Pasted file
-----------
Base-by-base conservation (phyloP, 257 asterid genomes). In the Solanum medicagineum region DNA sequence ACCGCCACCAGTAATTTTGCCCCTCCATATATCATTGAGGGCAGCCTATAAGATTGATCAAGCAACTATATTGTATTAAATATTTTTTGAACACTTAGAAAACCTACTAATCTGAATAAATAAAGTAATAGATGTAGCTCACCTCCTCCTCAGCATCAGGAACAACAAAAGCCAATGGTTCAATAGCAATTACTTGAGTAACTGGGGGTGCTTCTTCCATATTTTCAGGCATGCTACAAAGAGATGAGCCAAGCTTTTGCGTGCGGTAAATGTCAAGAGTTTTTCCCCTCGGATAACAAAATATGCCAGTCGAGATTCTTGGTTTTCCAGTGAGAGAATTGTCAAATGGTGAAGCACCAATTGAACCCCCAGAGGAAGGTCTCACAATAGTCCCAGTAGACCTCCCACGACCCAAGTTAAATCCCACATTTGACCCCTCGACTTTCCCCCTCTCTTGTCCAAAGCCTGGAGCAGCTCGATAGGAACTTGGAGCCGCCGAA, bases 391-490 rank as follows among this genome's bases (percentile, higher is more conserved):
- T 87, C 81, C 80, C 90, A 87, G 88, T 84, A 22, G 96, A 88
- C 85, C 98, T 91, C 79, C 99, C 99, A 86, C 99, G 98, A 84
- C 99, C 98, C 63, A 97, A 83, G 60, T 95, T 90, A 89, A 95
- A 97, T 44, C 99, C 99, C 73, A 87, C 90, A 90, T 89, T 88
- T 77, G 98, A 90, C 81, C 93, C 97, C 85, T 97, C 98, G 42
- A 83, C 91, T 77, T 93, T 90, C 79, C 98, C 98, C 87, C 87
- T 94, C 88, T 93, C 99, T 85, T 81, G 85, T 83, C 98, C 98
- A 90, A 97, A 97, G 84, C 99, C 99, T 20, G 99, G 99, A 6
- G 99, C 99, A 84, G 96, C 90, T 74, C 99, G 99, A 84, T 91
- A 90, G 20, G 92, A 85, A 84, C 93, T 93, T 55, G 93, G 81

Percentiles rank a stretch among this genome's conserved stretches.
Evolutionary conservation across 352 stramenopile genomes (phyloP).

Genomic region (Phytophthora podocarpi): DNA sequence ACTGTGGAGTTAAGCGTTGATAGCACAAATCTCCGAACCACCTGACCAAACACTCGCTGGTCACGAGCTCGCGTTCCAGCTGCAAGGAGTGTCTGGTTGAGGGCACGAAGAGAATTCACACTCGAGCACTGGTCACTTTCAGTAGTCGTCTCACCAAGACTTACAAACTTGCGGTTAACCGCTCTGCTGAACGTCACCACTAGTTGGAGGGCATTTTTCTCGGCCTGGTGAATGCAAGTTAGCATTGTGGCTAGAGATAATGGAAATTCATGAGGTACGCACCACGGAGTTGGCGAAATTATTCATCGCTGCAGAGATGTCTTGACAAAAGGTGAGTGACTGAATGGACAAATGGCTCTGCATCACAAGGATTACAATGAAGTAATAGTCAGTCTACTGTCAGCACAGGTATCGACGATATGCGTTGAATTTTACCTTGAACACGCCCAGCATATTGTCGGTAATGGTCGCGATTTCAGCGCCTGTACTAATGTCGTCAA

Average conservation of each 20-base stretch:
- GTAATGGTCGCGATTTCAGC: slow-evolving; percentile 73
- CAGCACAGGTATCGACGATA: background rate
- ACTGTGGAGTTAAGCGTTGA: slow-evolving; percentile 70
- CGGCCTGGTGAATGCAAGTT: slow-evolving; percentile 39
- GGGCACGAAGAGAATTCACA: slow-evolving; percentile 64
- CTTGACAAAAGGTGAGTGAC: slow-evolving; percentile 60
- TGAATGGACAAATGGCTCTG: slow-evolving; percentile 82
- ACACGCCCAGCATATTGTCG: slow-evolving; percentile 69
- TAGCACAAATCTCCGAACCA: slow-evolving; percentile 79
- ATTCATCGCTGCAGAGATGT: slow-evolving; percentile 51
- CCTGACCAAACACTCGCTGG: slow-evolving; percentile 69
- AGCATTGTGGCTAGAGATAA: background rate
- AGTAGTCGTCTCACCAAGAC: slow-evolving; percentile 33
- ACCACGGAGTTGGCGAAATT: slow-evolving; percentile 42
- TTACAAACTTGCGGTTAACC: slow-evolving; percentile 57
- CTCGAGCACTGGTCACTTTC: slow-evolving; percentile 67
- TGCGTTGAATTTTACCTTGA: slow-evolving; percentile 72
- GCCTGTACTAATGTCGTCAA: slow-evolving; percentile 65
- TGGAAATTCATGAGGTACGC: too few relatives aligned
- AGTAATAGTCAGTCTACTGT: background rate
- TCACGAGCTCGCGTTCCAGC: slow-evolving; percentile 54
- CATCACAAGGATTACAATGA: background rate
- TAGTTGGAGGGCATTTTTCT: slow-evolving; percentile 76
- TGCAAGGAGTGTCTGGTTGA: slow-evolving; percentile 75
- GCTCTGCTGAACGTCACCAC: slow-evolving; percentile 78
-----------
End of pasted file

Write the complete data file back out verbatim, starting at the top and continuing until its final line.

Base-by-base conservation (phyloP, 257 asterid genomes). In the Solanum medicagineum region DNA sequence ACCGCCACCAGTAATTTTGCCCCTCCATATATCATTGAGGGCAGCCTATAAGATTGATCAAGCAACTATATTGTATTAAATATTTTTTGAACACTTAGAAAACCTACTAATCTGAATAAATAAAGTAATAGATGTAGCTCACCTCCTCCTCAGCATCAGGAACAACAAAAGCCAATGGTTCAATAGCAATTACTTGAGTAACTGGGGGTGCTTCTTCCATATTTTCAGGCATGCTACAAAGAGATGAGCCAAGCTTTTGCGTGCGGTAAATGTCAAGAGTTTTTCCCCTCGGATAACAAAATATGCCAGTCGAGATTCTTGGTTTTCCAGTGAGAGAATTGTCAAATGGTGAAGCACCAATTGAACCCCCAGAGGAAGGTCTCACAATAGTCCCAGTAGACCTCCCACGACCCAAGTTAAATCCCACATTTGACCCCTCGACTTTCCCCCTCTCTTGTCCAAAGCCTGGAGCAGCTCGATAGGAACTTGGAGCCGCCGAA, bases 391-490 rank as follows among this genome's bases (percentile, higher is more conserved):
- T 87, C 81, C 80, C 90, A 87, G 88, T 84, A 22, G 96, A 88
- C 85, C 98, T 91, C 79, C 99, C 99, A 86, C 99, G 98, A 84
- C 99, C 98, C 63, A 97, A 83, G 60, T 95, T 90, A 89, A 95
- A 97, T 44, C 99, C 99, C 73, A 87, C 90, A 90, T 89, T 88
- T 77, G 98, A 90, C 81, C 93, C 97, C 85, T 97, C 98, G 42
- A 83, C 91, T 77, T 93, T 90, C 79, C 98, C 98, C 87, C 87
- T 94, C 88, T 93, C 99, T 85, T 81, G 85, T 83, C 98, C 98
- A 90, A 97, A 97, G 84, C 99, C 99, T 20, G 99, G 99, A 6
- G 99, C 99, A 84, G 96, C 90, T 74, C 99, G 99, A 84, T 91
- A 90, G 20, G 92, A 85, A 84, C 93, T 93, T 55, G 93, G 81

Percentiles rank a stretch among this genome's conserved stretches.
Evolutionary conservation across 352 stramenopile genomes (phyloP).

Genomic region (Phytophthora podocarpi): DNA sequence ACTGTGGAGTTAAGCGTTGATAGCACAAATCTCCGAACCACCTGACCAAACACTCGCTGGTCACGAGCTCGCGTTCCAGCTGCAAGGAGTGTCTGGTTGAGGGCACGAAGAGAATTCACACTCGAGCACTGGTCACTTTCAGTAGTCGTCTCACCAAGACTTACAAACTTGCGGTTAACCGCTCTGCTGAACGTCACCACTAGTTGGAGGGCATTTTTCTCGGCCTGGTGAATGCAAGTTAGCATTGTGGCTAGAGATAATGGAAATTCATGAGGTACGCACCACGGAGTTGGCGAAATTATTCATCGCTGCAGAGATGTCTTGACAAAAGGTGAGTGACTGAATGGACAAATGGCTCTGCATCACAAGGATTACAATGAAGTAATAGTCAGTCTACTGTCAGCACAGGTATCGACGATATGCGTTGAATTTTACCTTGAACACGCCCAGCATATTGTCGGTAATGGTCGCGATTTCAGCGCCTGTACTAATGTCGTCAA

Average conservation of each 20-base stretch:
- GTAATGGTCGCGATTTCAGC: slow-evolving; percentile 73
- CAGCACAGGTATCGACGATA: background rate
- ACTGTGGAGTTAAGCGTTGA: slow-evolving; percentile 70
- CGGCCTGGTGAATGCAAGTT: slow-evolving; percentile 39
- GGGCACGAAGAGAATTCACA: slow-evolving; percentile 64
- CTTGACAAAAGGTGAGTGAC: slow-evolving; percentile 60
- TGAATGGACAAATGGCTCTG: slow-evolving; percentile 82
- ACACGCCCAGCATATTGTCG: slow-evolving; percentile 69
- TAGCACAAATCTCCGAACCA: slow-evolving; percentile 79
- ATTCATCGCTGCAGAGATGT: slow-evolving; percentile 51
- CCTGACCAAACACTCGCTGG: slow-evolving; percentile 69
- AGCATTGTGGCTAGAGATAA: background rate
- AGTAGTCGTCTCACCAAGAC: slow-evolving; percentile 33
- ACCACGGAGTTGGCGAAATT: slow-evolving; percentile 42
- TTACAAACTTGCGGTTAACC: slow-evolving; percentile 57
- CTCGAGCACTGGTCACTTTC: slow-evolving; percentile 67
- TGCGTTGAATTTTACCTTGA: slow-evolving; percentile 72
- GCCTGTACTAATGTCGTCAA: slow-evolving; percentile 65
- TGGAAATTCATGAGGTACGC: too few relatives aligned
- AGTAATAGTCAGTCTACTGT: background rate
- TCACGAGCTCGCGTTCCAGC: slow-evolving; percentile 54
- CATCACAAGGATTACAATGA: background rate
- TAGTTGGAGGGCATTTTTCT: slow-evolving; percentile 76
- TGCAAGGAGTGTCTGGTTGA: slow-evolving; percentile 75
- GCTCTGCTGAACGTCACCAC: slow-evolving; percentile 78